Greenland Iceberg – Behind The Shot

For many photographers, landscape photography is all about taking a hike, finding a scene, deciding on the composition of the scene, and being patient for the right light to happen. The shot is made and, in many cases, the photographer has the shot. Sometimes, though, especially with Polar location photography, that it is not the case. The simple truth is if you wait too long you miss the shot.

In the Polar regions, the photos come at you quickly and pass you by even quicker. Instead of contemplation, you must photograph with anticipation. This means that you need to be ready and have your camera ready to shoot at a moment’s notice.

When visiting Antarctica, Svalbard, and Greenland, you are based on a ship. The great part of this is that you are not tied to one location. The ship is moving from one location to another. And, while it is moving, you will pass many beautiful photographic opportunities. These opportunities must be anticipated. They also will have to be made while the ship is moving. There are no tripods or chances to make minor or major adjustments to your camera setting. You must be ready, you must shoot, and, as I tell my workshop attendees, contemplate faster.

The image above was made in Greenland a couple of years ago. We were traveling the fjord system of Scoresby Sound. This area is on the eastern coast of Greenland and is pretty much uninhabited. It’s one of the most beautiful regions on earth I have visited. It’s immense in scale. The mountains and cliff faces are huge. The size of icebergs are hundreds of feet in the air, and dwarf ships. There are glaciers everywhere and tons of the most picturesque icebergs you have ever seen. What I love most about this region is it is dynamic. What you photograph today will be different tomorrow. There are no real iconic locations, as each location will change the next day.

The icebergs move, flip over (turtle) and the glaciers calve. The rock formations and glaciers are constantly changing. Then let’s throw in the light.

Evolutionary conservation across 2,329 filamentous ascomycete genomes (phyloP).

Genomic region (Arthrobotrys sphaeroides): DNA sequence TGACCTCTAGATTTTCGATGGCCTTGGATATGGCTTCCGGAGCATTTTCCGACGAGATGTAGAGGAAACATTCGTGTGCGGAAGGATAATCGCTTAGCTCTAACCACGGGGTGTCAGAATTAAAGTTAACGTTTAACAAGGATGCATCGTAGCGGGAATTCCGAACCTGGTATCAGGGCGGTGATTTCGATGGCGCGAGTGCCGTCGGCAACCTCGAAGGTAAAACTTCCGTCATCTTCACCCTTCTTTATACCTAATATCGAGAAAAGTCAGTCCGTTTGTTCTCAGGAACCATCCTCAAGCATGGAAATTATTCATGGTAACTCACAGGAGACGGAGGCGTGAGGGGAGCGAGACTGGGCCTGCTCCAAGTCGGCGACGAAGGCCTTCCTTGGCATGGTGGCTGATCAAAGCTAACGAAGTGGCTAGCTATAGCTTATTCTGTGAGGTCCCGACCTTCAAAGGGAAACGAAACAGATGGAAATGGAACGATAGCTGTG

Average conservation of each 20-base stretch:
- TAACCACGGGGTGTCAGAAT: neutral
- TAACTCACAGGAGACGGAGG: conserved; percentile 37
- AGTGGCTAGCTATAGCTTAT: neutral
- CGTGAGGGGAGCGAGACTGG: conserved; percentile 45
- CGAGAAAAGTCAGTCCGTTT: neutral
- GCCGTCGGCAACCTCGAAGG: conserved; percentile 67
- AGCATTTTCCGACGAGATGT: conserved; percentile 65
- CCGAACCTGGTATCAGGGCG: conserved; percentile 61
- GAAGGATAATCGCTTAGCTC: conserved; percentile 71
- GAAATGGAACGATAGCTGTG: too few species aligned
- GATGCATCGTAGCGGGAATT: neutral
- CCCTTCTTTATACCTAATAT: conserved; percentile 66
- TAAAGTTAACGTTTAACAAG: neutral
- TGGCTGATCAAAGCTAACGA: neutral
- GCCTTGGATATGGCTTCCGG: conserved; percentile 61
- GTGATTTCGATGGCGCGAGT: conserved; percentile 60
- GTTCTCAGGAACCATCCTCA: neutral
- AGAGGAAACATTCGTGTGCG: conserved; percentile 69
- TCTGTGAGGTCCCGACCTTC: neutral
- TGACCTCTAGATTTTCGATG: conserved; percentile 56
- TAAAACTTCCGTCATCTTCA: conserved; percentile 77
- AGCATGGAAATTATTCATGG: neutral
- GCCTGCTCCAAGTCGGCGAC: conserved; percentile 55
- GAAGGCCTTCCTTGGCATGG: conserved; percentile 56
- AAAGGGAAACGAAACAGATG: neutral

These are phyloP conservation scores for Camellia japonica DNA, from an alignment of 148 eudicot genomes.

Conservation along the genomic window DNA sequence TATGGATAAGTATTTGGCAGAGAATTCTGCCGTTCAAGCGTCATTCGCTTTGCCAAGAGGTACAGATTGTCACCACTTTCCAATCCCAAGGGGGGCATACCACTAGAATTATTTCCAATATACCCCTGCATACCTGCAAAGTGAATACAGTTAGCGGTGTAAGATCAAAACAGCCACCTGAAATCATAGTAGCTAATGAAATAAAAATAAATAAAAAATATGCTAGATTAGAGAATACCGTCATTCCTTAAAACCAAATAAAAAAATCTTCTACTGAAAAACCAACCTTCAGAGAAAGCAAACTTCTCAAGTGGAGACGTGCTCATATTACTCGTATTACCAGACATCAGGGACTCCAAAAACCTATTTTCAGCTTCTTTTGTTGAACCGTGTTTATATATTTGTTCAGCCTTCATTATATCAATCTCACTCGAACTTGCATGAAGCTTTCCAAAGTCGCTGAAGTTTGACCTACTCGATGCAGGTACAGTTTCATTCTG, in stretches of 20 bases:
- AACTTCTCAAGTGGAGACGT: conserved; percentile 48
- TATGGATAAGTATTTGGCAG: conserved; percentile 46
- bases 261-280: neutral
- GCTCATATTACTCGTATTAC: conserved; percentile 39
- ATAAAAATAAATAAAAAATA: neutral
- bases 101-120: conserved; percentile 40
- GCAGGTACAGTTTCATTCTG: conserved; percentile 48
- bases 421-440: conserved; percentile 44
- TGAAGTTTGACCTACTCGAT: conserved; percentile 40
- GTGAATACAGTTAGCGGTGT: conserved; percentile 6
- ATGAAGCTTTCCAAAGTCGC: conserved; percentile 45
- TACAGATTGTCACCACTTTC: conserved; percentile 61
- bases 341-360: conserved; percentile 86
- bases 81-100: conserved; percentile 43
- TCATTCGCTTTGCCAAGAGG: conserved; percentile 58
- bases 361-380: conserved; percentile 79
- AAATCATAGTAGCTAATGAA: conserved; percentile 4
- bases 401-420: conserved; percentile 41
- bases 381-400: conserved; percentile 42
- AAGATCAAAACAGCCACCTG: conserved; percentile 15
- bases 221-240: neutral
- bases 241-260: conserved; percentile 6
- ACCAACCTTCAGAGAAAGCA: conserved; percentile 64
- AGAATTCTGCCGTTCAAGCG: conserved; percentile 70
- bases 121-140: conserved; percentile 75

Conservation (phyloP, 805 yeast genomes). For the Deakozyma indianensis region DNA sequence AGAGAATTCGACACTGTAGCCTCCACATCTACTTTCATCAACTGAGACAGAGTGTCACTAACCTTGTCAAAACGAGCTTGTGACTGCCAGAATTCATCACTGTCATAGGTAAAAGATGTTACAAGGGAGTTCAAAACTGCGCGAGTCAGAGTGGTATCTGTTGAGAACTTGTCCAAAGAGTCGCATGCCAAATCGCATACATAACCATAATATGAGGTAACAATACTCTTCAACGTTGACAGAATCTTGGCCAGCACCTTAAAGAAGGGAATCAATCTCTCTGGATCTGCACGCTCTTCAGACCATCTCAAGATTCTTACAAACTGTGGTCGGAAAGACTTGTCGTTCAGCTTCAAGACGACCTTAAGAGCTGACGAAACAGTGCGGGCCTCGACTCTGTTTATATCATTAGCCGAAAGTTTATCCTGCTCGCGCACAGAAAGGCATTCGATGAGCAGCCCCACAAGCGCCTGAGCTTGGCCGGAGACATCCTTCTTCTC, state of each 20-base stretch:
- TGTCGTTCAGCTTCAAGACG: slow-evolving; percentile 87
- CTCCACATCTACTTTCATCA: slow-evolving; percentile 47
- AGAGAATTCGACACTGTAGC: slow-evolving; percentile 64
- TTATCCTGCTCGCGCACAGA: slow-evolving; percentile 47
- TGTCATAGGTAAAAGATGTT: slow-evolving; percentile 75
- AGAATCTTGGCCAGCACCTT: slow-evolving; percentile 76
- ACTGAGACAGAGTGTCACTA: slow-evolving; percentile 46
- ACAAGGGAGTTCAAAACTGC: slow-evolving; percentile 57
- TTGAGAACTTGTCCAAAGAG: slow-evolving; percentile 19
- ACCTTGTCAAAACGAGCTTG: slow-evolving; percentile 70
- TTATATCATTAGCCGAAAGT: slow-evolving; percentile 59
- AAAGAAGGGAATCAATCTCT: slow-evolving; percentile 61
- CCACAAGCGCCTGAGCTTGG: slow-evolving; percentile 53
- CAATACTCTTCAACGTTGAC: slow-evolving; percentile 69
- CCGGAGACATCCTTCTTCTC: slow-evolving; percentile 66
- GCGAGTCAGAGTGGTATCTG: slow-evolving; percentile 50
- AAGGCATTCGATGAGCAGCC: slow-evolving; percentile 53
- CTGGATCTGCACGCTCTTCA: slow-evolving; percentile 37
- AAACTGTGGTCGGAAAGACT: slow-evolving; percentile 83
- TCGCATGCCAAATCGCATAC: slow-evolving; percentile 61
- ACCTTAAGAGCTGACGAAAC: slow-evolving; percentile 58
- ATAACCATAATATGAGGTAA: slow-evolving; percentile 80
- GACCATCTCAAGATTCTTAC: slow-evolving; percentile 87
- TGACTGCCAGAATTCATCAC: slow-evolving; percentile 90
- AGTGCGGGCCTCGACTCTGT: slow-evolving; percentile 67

I made this photo with a Sony a9 and 100-400mm lens at 1/640th of a second at f/8 at IOS 10,000 at dusk. I know you say 10,000 ISO is crazy. There is noise and such that needs to be dealt with. You would be right, but frankly, the noise is a lot less than I would have seen shooting Tri-X or high-speed color film back in the analog days. Plus, there are a lot of great third-party programs like Topaz DeNoise AI that do an incredible job of removing noise and their Sharpen AI is also great, and using these two in tandem will yield great results. (Future video and article coming on this).

Because I am on a ship that is moving, bouncing around, and has engine vibration the use of a tripod is out of the question. The method I use is to set my camera to manual and choose a shutter speed that will stop the motion and an f-stop that will give me the depth of field I want. Then I set the ISO to auto. I let the auto ISO do the heavy lifting. This allows me not to worry about anything other than composing the image.

The zoom lens allows me to adjust the subject and composition in the viewfinder. And, I use the continuous shooting mode to allow me to have enough images (set to in a case like this to low or medium) to choose the best shot when doing my image culling later.

Once I select the image, I can do 95% of my adjustments in Capture One. I output the image as a full-size tiff file, then make any final adjustments for noise or sharpening using Topaz Sharpen AI and DeNoise AI. The image is now saved again with a new name. This becomes my master file.

The next step is to make a print!

Greenland Video (15:55)

This video was made a few years ago when Chris Sanderson and I visited Greenland.

2023 Greenland Photo Workshop

Our expedition ship the Balto
Our expedition ship the Balto

Check out the 2023 Greenland photo workshop we are doing. It will be the first time we will revisit Greenland since the pandemic. This is a journey with only 12 people aboard a small expedition ship. This trip is booking fast so if you are interested, register now. You can get all the information, pricing, and registration at Rockhopper Workshops.

Kevin Raber
August 2022
Kevin Raber
Indianapolis, IN

Photography is my passion and has been for 50 plus years. My career in photography has allowed me to travel the world, meet some of the most interesting people on the planet and see things I could never have dreamed of. My goal is to share the passion of picture taking through photographs and teaching with as many people as I can, hoping it brings them as much joy and happiness as it has me. I do this through, this site, as well as Rockhopper Workshops, and other projects, as well as teaching as Artist In Residence at the Indianapolis Art Center.

Article Type: Tutorials, Columns, MISC

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